The Greek God Apollo

of 12

Ruins of the Temple at Delphi

Ruins of the Temple of Apollo at Delphi
Ruins of the Temple of Apollo at Delphi. CC Flickr User borderlys

Usually portrayed as handsome and youthful, Apollo is the god of prophecy, music, and healing. He is the brother of Artemis (huntress and sometimes thought of as the moon goddess) and the son of Zeus and Leda.

Apollo inspires the Muses, for which reason he is sometimes called Apollo Musagetes. Modern philosophers and psychologists sometimes contrast Apollo with Dionysus, god of wine and frenzy. Apollo inspires seers with prophecy while Dionysus fills his followers with madness.

Apollo is also called Apollo Smitheus, which may point to a connection between the god and mice, since Apollo shoots plague arrows to punish disrespectful humans. Note that while he may send disease, Apollo is also associated with healing and the father of the healing god Asclepius.

Over time Apollo came to be associated with the sun, taking over the role of the sun Titan Helios. You may see him with his sister Artemis, a virginal goddess of the hunt with her own set of contradictory attributes, but who, like Apollo, came to be identified with another of the celestial orbs; in her case, the moon, a function she took over for the moon Titan Selene. Their parents are Zeus and Leto.

The oracle at Delphi was said to be possessed by the god Apollo. Delphi was an antron (cave) or adyton (restricted area) where fumes rose from the ground to inspire a "divine frenzy," in the priestess who presided over the oracle and breathed them in.

The priestess of Apollo sat on a 3-legged stool (tripod). A vase shows Apollo arriving at Delphi on a winged tripod, but the tripod of the Pythia (the name of the oracle of Apollo at Delphi) was more stable.


Some may have believed the intoxicating vapors came from Apollo's slain python. The tripod was said to sit above the python's remains. Hyginus (a 2nd century A.D. mythographer) relates that the python was thought to have delivered oracles on Mt. Parnassos before Apollo killed him.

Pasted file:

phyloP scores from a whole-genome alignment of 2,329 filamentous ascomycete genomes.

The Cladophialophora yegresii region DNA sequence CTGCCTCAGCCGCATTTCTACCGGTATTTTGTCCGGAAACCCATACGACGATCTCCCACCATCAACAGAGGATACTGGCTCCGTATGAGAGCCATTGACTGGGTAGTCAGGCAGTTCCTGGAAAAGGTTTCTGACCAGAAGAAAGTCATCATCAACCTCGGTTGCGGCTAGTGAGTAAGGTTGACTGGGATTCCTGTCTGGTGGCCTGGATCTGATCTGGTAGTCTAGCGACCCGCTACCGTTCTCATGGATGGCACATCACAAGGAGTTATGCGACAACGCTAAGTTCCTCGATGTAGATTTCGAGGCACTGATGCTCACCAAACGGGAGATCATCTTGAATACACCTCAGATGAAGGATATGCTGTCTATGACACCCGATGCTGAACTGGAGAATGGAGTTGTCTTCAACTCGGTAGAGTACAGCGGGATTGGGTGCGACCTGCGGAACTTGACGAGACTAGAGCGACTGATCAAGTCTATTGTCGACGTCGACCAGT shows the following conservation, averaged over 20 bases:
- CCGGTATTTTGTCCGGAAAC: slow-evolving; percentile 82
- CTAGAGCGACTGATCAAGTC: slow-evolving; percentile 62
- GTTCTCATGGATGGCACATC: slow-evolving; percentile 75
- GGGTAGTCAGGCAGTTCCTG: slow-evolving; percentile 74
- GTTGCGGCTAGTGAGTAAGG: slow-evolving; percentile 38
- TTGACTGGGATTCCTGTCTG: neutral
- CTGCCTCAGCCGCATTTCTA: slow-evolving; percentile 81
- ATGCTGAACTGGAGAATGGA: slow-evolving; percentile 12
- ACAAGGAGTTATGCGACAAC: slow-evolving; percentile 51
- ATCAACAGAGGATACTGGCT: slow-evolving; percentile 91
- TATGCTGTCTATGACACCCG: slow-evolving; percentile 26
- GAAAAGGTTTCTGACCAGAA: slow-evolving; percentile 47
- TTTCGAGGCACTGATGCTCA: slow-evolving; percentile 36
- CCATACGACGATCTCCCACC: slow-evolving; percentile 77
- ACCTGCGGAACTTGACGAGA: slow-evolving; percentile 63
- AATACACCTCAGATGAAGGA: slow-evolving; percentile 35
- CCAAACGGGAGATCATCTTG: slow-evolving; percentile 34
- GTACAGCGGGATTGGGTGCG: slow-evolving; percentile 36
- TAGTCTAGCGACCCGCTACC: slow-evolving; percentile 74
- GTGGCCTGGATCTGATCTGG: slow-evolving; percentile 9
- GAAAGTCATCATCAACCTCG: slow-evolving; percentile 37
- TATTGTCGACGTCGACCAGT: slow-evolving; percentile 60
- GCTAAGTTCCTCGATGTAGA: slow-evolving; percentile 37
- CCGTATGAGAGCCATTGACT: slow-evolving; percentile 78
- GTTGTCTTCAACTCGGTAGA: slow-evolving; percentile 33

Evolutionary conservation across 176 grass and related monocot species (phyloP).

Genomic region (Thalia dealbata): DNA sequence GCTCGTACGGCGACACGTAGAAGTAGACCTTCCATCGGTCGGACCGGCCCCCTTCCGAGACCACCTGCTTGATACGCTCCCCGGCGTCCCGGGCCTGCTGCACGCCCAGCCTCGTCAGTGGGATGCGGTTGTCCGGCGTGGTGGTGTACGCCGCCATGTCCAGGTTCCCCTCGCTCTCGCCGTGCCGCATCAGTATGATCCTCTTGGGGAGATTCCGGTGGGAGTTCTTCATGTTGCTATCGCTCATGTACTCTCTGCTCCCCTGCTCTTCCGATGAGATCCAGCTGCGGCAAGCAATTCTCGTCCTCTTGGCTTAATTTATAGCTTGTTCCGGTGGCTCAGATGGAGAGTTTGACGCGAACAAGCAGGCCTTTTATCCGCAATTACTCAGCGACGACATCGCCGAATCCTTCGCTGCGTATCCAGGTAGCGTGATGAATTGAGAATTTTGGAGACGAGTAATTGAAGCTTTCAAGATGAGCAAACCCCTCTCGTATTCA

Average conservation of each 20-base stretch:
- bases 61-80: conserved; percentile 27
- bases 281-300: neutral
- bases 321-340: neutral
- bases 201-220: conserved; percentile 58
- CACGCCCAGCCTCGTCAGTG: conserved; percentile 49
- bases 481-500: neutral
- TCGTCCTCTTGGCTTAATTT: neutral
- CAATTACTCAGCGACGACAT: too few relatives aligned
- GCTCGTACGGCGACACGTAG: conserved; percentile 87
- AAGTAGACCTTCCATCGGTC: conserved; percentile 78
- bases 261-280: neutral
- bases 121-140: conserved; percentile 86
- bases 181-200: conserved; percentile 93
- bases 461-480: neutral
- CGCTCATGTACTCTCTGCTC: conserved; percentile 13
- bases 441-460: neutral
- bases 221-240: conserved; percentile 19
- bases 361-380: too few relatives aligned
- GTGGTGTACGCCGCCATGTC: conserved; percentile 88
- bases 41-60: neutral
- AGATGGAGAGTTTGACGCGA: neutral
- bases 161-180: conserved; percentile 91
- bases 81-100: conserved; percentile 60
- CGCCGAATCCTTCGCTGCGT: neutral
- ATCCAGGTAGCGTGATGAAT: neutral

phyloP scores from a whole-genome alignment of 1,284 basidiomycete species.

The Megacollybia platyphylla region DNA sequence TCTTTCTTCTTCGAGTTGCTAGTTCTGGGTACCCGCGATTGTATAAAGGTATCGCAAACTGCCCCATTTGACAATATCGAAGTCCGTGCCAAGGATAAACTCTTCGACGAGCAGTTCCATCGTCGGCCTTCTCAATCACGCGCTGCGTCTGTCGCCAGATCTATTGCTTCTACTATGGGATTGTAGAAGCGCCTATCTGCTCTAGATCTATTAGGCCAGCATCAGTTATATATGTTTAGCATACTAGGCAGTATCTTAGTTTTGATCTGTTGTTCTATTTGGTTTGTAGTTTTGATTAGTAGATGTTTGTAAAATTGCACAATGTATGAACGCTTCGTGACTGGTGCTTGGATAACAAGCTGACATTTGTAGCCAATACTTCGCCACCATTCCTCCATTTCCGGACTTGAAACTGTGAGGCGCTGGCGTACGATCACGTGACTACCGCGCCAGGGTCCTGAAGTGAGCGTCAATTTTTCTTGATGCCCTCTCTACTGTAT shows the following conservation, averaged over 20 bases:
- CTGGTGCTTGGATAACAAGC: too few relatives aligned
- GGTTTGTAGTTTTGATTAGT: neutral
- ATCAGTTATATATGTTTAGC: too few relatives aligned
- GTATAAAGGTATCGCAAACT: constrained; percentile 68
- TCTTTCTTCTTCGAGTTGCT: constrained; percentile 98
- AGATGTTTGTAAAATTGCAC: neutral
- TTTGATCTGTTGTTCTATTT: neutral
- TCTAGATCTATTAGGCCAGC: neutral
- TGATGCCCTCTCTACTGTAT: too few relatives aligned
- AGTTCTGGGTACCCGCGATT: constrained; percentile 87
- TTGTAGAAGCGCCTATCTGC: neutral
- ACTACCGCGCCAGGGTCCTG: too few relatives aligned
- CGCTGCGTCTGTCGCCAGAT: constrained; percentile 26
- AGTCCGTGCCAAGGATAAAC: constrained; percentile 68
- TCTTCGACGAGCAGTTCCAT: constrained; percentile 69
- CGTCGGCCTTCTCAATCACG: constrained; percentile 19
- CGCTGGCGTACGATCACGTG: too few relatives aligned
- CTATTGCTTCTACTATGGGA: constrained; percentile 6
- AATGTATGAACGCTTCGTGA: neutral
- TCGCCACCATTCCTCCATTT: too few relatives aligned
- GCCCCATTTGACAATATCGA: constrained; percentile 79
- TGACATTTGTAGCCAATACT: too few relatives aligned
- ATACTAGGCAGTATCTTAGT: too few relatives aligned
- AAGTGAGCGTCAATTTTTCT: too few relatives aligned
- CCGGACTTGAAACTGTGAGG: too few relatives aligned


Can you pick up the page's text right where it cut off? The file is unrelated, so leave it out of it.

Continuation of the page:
This photo shows the ruins of the Doric temple of Apollo at Delphi, on the southern slope of the Parnassos Mountain. This version of the temple to Apollo was built in the 4th century B.C., by Corinthian architect Spintharos. Pausanias (X.5) says the earliest temple of Apollo was a bay leaf hut. This is probably an attempt to explain Apollo's association with the laurel. The leaves of the hut came from the bay tree at Tempe where Apollo had gone for his 9-years of purification for the slaughter of the python. Note that there is another explanation for Apollo's association with the laurel, which Ovid describes in his Metamorphoses. In the Metamorphoses, Daphne, a nymph pursued by Apollo begs her father to help her avoid the god's embraces. The nymph's father obliges by turning her into a laurel (bay) tree.


  • "The Mantic Mechanism at Delphi," by Leicester B. Holland. American Journal of Archaeology, Vol. 37, No. 2 (Apr. - Jun., 1933), pp. 201-214
  • "The Temple of Apollo at Delphi," by J. Henry Middleton. The Journal of Hellenic Studies, Vol. 9, (1888), pp. 282-322.
of 12

Apollo Coin - Denarius Coin of Apollo

Apollo Denarius
Apollo Denarius. CC Flickr User Smabs Sputzer

The Romans as well as the Greeks honored Apollo. Here is a Roman coin (a denarius) showing Apollo crowned with a laurel wreath.

Usually when the Romans took over another country, they took their gods and associated them with pre-existing ones. Thus the Greek Athena was associated with Minerva and when the Romans settled in Britain, the local goddess Sulis, a healing goddess, came to be associated with the Roman Minerva, as well. Apollo, on the other hand, remained Apollo among the Romans, perhaps because he was incomparable. As a sun god, the Romans also called him Phoebus. The Etruscans, who lived in the area of modern Tuscany, had a god named Apulu who is associated with the Greco-Roman god Apollo. Because of his plague-healing powers, Apollo was an important enough god to the Romans that in 212 B.C., they instituted a set of Roman games in his honor called the Ludi Apollinares. The games for Apollo featured circus games and dramatic performances.